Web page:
The fact that the University has become what it is owes much to the determination and vision of a handful of visionaries and pioneers, including a distinguished list of scholars who in their own unique ways, helped to shape the University into the world-class institution we have today.
Universities in the United Kingdom use a centralized system of undergraduate application: University and College Admissions Service (UCAS). It is used by both domestic and international students. Students have to register on the UCAS website before applying to the university. They will find all the necessary information about the application process on this website. Some graduate courses also require registration on this website, but in most cases students have to apply directly to the university. Some universities also accept undergraduate application through Common App (the information about it could be found on universities' websites).
Both undergraduate and graduate students may receive three types of responses from the university. The first one, “unconditional offer” means that you already reached all requirements and may be admitted to the university. The second one, “conditional offer” makes your admission possible if you fulfill some criteria – for example, have good grades on final exams. The third one, “unsuccessful application” means that you, unfortunately, could not be admitted to the university of you choice.
All universities require personal statement, which should include the reasons to study in the UK and the information about personal and professional goals of the student and a transcript, which includes grades received in high school or in the previous university.
Institutional Accreditation or Recognition - Privy Council
As of 2014/15 the university had 14,035 students, of which 3,985 were postgraduates. In 2009/10 students represented 120 different countries with about 46% men, 54% women. Of all of undergraduates, 19% were mature students (i.e. aged 25 years or more). The university has more than 550 different undergraduate degree programmes and more than 120 postgraduate taught programmes.
The student body is represented by a Students' Association known as Aberdeen University Students' Association (AUSA). Additionally, the elected Rector of the University of Aberdeen serves along with the Rector's Assessor and AUSA President as a students' representatives on the University Court. The Rector is currently Scottish Green Party co-convener Maggie Chapman.
AUSA does not currently operate a traditional Student's Union, instead operating out of a University building, Johnston, helping to support students and provide events and studying space. A large Student's Union formerly occupied an impressive granite building on the corner of Gallowgate and Upperkirkgate in the city centre, but it closed in 2003. The building has been derelict since that time. A second, smaller union opened at nearby Littlejohn Street a couple of years later but by 2010 it too had closed.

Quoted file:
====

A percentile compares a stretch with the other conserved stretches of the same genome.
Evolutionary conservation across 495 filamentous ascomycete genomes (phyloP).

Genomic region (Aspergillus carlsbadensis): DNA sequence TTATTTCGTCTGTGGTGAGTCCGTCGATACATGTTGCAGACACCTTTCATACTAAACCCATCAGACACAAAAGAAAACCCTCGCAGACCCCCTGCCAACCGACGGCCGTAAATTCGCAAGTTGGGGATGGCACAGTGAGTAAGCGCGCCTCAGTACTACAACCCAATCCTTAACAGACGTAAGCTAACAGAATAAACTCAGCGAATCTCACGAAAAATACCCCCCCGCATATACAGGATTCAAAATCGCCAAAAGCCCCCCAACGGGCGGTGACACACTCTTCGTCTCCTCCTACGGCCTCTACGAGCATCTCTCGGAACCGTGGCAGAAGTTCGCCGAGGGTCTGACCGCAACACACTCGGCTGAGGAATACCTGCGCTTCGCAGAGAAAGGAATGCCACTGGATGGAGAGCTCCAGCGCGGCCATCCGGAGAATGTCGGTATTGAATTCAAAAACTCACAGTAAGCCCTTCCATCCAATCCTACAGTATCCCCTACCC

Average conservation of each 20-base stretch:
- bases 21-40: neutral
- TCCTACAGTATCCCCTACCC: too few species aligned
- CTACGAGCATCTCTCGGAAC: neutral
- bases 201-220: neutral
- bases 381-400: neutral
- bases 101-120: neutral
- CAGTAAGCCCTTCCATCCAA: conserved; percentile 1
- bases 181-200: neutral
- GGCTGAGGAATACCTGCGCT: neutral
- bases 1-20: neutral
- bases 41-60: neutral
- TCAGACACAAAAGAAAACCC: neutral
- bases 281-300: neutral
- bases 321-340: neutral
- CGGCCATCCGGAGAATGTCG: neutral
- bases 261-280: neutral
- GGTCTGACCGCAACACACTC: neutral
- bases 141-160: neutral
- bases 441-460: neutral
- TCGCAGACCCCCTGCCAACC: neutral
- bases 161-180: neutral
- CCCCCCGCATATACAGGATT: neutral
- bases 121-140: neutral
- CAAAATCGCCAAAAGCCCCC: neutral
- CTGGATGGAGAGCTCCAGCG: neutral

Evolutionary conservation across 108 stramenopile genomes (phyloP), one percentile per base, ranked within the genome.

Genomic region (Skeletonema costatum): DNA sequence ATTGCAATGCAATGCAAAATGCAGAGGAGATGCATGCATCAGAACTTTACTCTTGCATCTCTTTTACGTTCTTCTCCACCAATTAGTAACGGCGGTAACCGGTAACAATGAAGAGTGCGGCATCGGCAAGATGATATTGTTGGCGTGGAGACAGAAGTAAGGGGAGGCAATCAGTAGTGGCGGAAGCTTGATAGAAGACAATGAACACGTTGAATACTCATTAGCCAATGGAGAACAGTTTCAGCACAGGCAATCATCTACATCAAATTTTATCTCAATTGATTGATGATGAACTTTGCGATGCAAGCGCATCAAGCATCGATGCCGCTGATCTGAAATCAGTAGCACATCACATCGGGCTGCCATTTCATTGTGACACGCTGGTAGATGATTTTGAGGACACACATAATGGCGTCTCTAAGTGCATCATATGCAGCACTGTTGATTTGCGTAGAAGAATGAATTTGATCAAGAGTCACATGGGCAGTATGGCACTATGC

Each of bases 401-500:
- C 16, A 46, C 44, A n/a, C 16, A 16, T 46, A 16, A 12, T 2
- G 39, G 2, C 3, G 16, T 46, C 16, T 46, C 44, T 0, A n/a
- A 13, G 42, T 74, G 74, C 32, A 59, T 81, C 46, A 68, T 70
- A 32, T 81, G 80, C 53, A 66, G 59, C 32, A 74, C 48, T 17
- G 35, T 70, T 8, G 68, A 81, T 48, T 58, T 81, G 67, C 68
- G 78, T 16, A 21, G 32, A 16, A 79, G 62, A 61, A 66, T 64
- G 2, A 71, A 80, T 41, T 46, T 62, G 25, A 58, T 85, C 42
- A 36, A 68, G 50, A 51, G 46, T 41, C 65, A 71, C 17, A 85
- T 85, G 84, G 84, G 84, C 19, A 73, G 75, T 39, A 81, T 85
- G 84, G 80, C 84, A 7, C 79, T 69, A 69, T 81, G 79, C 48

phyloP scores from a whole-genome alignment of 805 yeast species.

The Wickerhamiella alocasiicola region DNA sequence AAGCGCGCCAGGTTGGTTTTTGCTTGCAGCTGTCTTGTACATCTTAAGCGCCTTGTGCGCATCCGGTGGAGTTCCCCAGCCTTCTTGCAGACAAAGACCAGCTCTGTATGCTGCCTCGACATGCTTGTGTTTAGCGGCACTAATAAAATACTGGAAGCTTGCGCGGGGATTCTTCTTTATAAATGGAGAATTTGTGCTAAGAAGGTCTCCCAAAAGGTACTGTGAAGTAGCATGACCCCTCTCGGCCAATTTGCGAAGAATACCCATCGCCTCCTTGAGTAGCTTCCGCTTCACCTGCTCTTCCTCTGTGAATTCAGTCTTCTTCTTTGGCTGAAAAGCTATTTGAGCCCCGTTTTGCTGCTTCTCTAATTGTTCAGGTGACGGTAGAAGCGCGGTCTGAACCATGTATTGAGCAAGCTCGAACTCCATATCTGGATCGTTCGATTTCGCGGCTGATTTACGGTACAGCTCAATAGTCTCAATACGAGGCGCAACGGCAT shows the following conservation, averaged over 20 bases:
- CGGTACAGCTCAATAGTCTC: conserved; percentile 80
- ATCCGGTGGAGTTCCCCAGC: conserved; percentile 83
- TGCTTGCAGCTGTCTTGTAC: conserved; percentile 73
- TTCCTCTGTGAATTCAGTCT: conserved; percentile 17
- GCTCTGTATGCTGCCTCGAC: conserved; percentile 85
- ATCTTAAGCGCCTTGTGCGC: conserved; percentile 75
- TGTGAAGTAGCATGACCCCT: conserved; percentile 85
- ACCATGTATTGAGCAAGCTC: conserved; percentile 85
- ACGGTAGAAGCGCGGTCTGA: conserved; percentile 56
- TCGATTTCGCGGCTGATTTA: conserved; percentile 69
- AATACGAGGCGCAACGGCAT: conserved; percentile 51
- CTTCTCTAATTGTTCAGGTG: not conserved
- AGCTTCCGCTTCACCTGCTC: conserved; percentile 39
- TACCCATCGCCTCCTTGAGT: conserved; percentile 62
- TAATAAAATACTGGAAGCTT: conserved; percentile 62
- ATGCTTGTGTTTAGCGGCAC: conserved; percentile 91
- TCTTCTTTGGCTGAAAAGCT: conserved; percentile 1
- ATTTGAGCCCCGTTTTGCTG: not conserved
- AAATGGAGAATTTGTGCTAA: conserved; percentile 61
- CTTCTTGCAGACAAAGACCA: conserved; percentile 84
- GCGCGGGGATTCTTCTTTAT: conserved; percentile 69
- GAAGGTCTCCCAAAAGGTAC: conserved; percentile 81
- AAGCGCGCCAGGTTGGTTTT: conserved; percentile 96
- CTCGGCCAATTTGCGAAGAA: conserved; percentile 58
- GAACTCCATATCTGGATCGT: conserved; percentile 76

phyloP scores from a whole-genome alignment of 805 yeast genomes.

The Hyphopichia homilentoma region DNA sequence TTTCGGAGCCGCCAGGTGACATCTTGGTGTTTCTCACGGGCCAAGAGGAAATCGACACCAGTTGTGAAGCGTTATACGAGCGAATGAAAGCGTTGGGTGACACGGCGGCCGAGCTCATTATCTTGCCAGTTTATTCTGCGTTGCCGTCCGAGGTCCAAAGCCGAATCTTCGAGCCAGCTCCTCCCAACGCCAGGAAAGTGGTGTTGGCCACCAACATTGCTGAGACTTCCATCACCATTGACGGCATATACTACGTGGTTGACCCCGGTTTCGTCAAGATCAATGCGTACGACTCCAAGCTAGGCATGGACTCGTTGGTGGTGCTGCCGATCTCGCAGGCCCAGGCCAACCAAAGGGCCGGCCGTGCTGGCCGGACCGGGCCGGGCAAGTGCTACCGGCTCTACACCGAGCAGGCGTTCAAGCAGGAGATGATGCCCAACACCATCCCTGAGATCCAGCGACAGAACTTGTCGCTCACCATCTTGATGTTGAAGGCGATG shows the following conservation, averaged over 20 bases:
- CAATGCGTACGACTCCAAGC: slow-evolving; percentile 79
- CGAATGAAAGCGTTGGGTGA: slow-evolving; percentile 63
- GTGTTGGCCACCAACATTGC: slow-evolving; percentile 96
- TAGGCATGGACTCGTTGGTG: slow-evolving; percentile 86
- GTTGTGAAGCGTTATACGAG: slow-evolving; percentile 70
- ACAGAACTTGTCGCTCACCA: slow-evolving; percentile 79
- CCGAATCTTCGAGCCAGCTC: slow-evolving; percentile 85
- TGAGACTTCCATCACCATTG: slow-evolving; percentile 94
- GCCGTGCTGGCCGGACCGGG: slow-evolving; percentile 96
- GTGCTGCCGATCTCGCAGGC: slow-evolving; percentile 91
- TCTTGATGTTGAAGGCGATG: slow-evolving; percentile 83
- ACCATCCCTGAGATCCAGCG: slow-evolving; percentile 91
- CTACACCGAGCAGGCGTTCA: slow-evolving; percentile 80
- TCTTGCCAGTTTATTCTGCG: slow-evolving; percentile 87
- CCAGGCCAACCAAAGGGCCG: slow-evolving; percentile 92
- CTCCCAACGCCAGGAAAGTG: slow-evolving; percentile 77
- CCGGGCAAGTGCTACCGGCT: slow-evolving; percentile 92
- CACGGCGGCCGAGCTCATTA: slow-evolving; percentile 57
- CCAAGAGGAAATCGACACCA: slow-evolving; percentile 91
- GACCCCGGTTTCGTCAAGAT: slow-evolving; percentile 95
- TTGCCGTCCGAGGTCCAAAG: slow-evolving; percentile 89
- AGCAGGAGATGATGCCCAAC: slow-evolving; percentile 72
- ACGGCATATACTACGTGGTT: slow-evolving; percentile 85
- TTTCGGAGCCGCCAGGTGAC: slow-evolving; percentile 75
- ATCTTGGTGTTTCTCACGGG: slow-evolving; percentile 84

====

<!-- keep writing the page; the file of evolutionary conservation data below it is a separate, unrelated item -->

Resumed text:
The organisation has been involved in the creation of "The Hub", a university-owned dining and social centre created by an extensive renovation of the former Central Refectory at the King's College campus. It provides facilities for the whole university community (students and staff) and opened in 2006. A more traditional social space, the Butchart Student Centre, opened in 2009. It acts as the HQ of the Students' Association and provides a wide range of student facilities, but due to city council licensing regulations there is no bar. Facilities at the Butchart Centre include a large cafe, second-hand bookstore, facilities for student societies, office accommodation and various others. The Butchart Centre was converted from what had been the campus sports centre before the opening of the Aberdeen Sports Village nearby. Currently, AUSA operates out of the Johnston Building.
There are over a hundred clubs and societies formally affiliated with the students' association. The students' association is responsible for sport at the university, which is managed by the Aberdeen University Sports Union, an AUSA committee. All registered students are eligible to join any of these clubs or societies.
The oldest student organisation at the university is the [Aberdeen University Debater], founded in 1848 as the King's College Debating Society. The first successful university newspaper, Alma Mater, began under the auspices of the University of Aberdeen Debating Society in 1883. In 1884, the society also took the first steps towards the introduction of a Students' Representative Council under support from Alexander Bain the then Rector. The creation of the Union in 1895 provided a new debating chamber in Marischal College and the first permanent home of the society. The chamber beneath Mitchell Hall in Marischal College is the oldest purpose-built debating chamber in Scotland.